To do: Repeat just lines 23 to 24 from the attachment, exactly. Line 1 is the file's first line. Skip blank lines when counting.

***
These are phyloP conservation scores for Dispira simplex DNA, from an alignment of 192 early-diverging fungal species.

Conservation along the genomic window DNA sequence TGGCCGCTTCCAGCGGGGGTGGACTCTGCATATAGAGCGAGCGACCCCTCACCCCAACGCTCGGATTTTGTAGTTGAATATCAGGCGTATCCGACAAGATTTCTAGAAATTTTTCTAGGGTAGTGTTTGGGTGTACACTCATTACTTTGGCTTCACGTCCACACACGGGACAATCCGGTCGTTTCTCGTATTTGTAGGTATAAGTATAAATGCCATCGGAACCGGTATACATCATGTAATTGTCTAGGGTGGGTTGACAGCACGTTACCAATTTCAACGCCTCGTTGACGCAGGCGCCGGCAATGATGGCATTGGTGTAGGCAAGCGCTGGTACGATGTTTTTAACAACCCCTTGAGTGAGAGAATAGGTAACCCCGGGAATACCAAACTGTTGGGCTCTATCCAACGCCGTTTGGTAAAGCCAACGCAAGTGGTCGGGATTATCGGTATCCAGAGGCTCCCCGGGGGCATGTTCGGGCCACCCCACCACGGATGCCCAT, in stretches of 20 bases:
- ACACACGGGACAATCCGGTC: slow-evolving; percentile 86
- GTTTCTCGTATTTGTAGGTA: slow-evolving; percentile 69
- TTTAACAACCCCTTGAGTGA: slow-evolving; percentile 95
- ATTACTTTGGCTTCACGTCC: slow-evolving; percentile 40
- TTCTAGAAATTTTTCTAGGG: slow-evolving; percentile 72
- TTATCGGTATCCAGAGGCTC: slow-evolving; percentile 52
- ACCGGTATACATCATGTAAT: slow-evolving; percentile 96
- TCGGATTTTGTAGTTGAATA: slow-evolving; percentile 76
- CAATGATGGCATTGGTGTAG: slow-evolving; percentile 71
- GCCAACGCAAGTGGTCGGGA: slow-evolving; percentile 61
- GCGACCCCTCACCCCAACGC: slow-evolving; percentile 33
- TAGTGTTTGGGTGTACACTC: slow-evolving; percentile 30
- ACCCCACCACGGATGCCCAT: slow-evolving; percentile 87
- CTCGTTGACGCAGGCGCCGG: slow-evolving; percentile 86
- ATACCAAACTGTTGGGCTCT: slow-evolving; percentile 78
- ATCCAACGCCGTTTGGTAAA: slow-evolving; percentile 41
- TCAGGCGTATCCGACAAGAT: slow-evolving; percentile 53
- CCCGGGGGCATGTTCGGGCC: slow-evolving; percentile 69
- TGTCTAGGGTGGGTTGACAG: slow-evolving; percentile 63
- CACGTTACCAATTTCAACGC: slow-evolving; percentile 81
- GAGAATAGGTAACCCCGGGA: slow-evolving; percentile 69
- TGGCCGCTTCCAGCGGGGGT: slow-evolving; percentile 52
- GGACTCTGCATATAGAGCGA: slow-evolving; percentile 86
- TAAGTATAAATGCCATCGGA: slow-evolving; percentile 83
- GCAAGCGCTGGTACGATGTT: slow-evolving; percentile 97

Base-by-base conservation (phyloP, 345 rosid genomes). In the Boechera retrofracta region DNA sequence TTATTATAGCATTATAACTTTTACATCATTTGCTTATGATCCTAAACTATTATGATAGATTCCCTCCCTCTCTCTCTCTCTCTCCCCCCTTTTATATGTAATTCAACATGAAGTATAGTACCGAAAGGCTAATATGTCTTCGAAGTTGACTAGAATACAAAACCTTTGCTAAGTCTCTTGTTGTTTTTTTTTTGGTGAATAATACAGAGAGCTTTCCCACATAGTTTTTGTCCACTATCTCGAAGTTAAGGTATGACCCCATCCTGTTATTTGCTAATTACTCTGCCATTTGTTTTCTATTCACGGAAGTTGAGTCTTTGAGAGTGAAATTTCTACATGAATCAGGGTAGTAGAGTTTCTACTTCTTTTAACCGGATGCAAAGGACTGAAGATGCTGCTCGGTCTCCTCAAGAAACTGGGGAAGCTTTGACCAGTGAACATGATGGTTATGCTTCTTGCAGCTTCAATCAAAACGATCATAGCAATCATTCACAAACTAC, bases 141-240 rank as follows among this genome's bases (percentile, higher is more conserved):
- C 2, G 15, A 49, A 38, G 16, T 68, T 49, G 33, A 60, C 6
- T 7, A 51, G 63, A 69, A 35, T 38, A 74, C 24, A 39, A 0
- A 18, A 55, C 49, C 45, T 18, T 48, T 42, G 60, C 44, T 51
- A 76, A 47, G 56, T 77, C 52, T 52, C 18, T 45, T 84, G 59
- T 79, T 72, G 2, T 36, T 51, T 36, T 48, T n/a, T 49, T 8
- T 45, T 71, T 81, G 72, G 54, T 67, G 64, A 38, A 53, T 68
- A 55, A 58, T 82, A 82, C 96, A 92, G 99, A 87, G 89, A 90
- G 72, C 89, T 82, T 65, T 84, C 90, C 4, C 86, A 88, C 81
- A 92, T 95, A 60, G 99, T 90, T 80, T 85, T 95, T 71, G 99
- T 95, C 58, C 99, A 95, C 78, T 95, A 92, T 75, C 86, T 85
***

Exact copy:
- GAGAATAGGTAACCCCGGGA: slow-evolving; percentile 69
- TGGCCGCTTCCAGCGGGGGT: slow-evolving; percentile 52